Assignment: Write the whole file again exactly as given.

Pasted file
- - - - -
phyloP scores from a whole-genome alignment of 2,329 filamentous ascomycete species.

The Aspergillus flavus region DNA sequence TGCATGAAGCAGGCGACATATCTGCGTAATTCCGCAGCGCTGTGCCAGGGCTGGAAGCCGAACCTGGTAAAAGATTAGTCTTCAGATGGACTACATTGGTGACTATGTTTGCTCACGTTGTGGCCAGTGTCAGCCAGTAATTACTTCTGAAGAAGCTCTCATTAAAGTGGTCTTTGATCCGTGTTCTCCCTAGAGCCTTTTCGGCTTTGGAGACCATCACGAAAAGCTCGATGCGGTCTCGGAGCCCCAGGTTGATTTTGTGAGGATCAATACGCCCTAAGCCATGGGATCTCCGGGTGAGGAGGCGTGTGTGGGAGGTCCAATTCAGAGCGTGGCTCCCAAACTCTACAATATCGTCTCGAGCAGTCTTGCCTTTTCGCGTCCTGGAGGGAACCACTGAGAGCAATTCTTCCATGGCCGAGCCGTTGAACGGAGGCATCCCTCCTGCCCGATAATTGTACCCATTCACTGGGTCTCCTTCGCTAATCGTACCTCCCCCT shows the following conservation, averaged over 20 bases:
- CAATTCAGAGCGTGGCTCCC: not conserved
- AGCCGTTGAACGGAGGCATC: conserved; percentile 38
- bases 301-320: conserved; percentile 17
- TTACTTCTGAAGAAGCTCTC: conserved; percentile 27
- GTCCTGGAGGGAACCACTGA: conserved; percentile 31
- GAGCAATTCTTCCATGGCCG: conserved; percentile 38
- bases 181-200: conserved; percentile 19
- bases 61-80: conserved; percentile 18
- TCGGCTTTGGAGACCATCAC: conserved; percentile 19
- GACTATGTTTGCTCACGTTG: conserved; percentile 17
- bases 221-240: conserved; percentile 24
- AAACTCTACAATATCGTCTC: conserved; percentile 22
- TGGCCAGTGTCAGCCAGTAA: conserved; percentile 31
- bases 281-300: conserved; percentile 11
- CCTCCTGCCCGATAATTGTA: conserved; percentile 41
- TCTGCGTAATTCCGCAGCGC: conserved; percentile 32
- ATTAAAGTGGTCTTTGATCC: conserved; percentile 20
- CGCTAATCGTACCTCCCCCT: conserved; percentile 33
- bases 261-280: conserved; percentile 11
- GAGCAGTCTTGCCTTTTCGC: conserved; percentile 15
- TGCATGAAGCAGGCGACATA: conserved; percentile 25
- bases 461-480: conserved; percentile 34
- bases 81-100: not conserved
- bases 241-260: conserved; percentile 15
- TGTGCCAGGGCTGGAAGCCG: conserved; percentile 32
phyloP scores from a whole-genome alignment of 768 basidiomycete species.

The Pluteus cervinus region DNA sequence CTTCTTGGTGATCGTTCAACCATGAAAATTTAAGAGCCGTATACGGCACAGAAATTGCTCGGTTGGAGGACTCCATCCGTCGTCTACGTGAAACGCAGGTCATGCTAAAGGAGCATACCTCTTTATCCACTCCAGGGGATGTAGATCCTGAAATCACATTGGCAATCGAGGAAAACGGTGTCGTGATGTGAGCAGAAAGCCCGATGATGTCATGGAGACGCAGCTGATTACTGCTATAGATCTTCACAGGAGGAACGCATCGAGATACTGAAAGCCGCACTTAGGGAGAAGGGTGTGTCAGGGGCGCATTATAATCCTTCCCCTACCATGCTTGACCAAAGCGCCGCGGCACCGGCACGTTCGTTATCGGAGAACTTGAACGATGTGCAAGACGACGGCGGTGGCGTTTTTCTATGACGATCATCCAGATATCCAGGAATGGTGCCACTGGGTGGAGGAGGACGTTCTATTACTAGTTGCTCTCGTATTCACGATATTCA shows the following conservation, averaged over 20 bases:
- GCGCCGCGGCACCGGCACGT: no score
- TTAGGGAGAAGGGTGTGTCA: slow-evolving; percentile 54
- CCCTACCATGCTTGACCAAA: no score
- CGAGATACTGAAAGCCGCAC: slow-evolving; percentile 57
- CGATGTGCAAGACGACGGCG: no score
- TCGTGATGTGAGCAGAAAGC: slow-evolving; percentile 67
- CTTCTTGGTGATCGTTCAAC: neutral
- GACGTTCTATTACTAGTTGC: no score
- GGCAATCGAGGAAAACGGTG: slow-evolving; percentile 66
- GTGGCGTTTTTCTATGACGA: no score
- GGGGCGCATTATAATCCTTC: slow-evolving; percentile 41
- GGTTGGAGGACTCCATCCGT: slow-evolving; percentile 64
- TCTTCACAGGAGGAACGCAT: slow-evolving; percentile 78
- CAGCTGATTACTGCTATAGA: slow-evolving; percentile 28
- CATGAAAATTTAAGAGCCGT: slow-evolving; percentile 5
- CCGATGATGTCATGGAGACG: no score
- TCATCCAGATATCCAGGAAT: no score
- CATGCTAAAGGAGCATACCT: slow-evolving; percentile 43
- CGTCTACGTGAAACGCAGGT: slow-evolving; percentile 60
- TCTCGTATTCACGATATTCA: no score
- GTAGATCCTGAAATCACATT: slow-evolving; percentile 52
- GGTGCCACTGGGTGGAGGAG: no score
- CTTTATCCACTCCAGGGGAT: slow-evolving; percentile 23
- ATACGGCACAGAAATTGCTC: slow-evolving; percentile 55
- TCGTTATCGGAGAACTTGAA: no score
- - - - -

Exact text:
phyloP scores from a whole-genome alignment of 2,329 filamentous ascomycete species.

The Aspergillus flavus region DNA sequence TGCATGAAGCAGGCGACATATCTGCGTAATTCCGCAGCGCTGTGCCAGGGCTGGAAGCCGAACCTGGTAAAAGATTAGTCTTCAGATGGACTACATTGGTGACTATGTTTGCTCACGTTGTGGCCAGTGTCAGCCAGTAATTACTTCTGAAGAAGCTCTCATTAAAGTGGTCTTTGATCCGTGTTCTCCCTAGAGCCTTTTCGGCTTTGGAGACCATCACGAAAAGCTCGATGCGGTCTCGGAGCCCCAGGTTGATTTTGTGAGGATCAATACGCCCTAAGCCATGGGATCTCCGGGTGAGGAGGCGTGTGTGGGAGGTCCAATTCAGAGCGTGGCTCCCAAACTCTACAATATCGTCTCGAGCAGTCTTGCCTTTTCGCGTCCTGGAGGGAACCACTGAGAGCAATTCTTCCATGGCCGAGCCGTTGAACGGAGGCATCCCTCCTGCCCGATAATTGTACCCATTCACTGGGTCTCCTTCGCTAATCGTACCTCCCCCT shows the following conservation, averaged over 20 bases:
- CAATTCAGAGCGTGGCTCCC: not conserved
- AGCCGTTGAACGGAGGCATC: conserved; percentile 38
- bases 301-320: conserved; percentile 17
- TTACTTCTGAAGAAGCTCTC: conserved; percentile 27
- GTCCTGGAGGGAACCACTGA: conserved; percentile 31
- GAGCAATTCTTCCATGGCCG: conserved; percentile 38
- bases 181-200: conserved; percentile 19
- bases 61-80: conserved; percentile 18
- TCGGCTTTGGAGACCATCAC: conserved; percentile 19
- GACTATGTTTGCTCACGTTG: conserved; percentile 17
- bases 221-240: conserved; percentile 24
- AAACTCTACAATATCGTCTC: conserved; percentile 22
- TGGCCAGTGTCAGCCAGTAA: conserved; percentile 31
- bases 281-300: conserved; percentile 11
- CCTCCTGCCCGATAATTGTA: conserved; percentile 41
- TCTGCGTAATTCCGCAGCGC: conserved; percentile 32
- ATTAAAGTGGTCTTTGATCC: conserved; percentile 20
- CGCTAATCGTACCTCCCCCT: conserved; percentile 33
- bases 261-280: conserved; percentile 11
- GAGCAGTCTTGCCTTTTCGC: conserved; percentile 15
- TGCATGAAGCAGGCGACATA: conserved; percentile 25
- bases 461-480: conserved; percentile 34
- bases 81-100: not conserved
- bases 241-260: conserved; percentile 15
- TGTGCCAGGGCTGGAAGCCG: conserved; percentile 32
phyloP scores from a whole-genome alignment of 768 basidiomycete species.

The Pluteus cervinus region DNA sequence CTTCTTGGTGATCGTTCAACCATGAAAATTTAAGAGCCGTATACGGCACAGAAATTGCTCGGTTGGAGGACTCCATCCGTCGTCTACGTGAAACGCAGGTCATGCTAAAGGAGCATACCTCTTTATCCACTCCAGGGGATGTAGATCCTGAAATCACATTGGCAATCGAGGAAAACGGTGTCGTGATGTGAGCAGAAAGCCCGATGATGTCATGGAGACGCAGCTGATTACTGCTATAGATCTTCACAGGAGGAACGCATCGAGATACTGAAAGCCGCACTTAGGGAGAAGGGTGTGTCAGGGGCGCATTATAATCCTTCCCCTACCATGCTTGACCAAAGCGCCGCGGCACCGGCACGTTCGTTATCGGAGAACTTGAACGATGTGCAAGACGACGGCGGTGGCGTTTTTCTATGACGATCATCCAGATATCCAGGAATGGTGCCACTGGGTGGAGGAGGACGTTCTATTACTAGTTGCTCTCGTATTCACGATATTCA shows the following conservation, averaged over 20 bases:
- GCGCCGCGGCACCGGCACGT: no score
- TTAGGGAGAAGGGTGTGTCA: slow-evolving; percentile 54
- CCCTACCATGCTTGACCAAA: no score
- CGAGATACTGAAAGCCGCAC: slow-evolving; percentile 57
- CGATGTGCAAGACGACGGCG: no score
- TCGTGATGTGAGCAGAAAGC: slow-evolving; percentile 67
- CTTCTTGGTGATCGTTCAAC: neutral
- GACGTTCTATTACTAGTTGC: no score
- GGCAATCGAGGAAAACGGTG: slow-evolving; percentile 66
- GTGGCGTTTTTCTATGACGA: no score
- GGGGCGCATTATAATCCTTC: slow-evolving; percentile 41
- GGTTGGAGGACTCCATCCGT: slow-evolving; percentile 64
- TCTTCACAGGAGGAACGCAT: slow-evolving; percentile 78
- CAGCTGATTACTGCTATAGA: slow-evolving; percentile 28
- CATGAAAATTTAAGAGCCGT: slow-evolving; percentile 5
- CCGATGATGTCATGGAGACG: no score
- TCATCCAGATATCCAGGAAT: no score
- CATGCTAAAGGAGCATACCT: slow-evolving; percentile 43
- CGTCTACGTGAAACGCAGGT: slow-evolving; percentile 60
- TCTCGTATTCACGATATTCA: no score
- GTAGATCCTGAAATCACATT: slow-evolving; percentile 52
- GGTGCCACTGGGTGGAGGAG: no score
- CTTTATCCACTCCAGGGGAT: slow-evolving; percentile 23
- ATACGGCACAGAAATTGCTC: slow-evolving; percentile 55
- TCGTTATCGGAGAACTTGAA: no score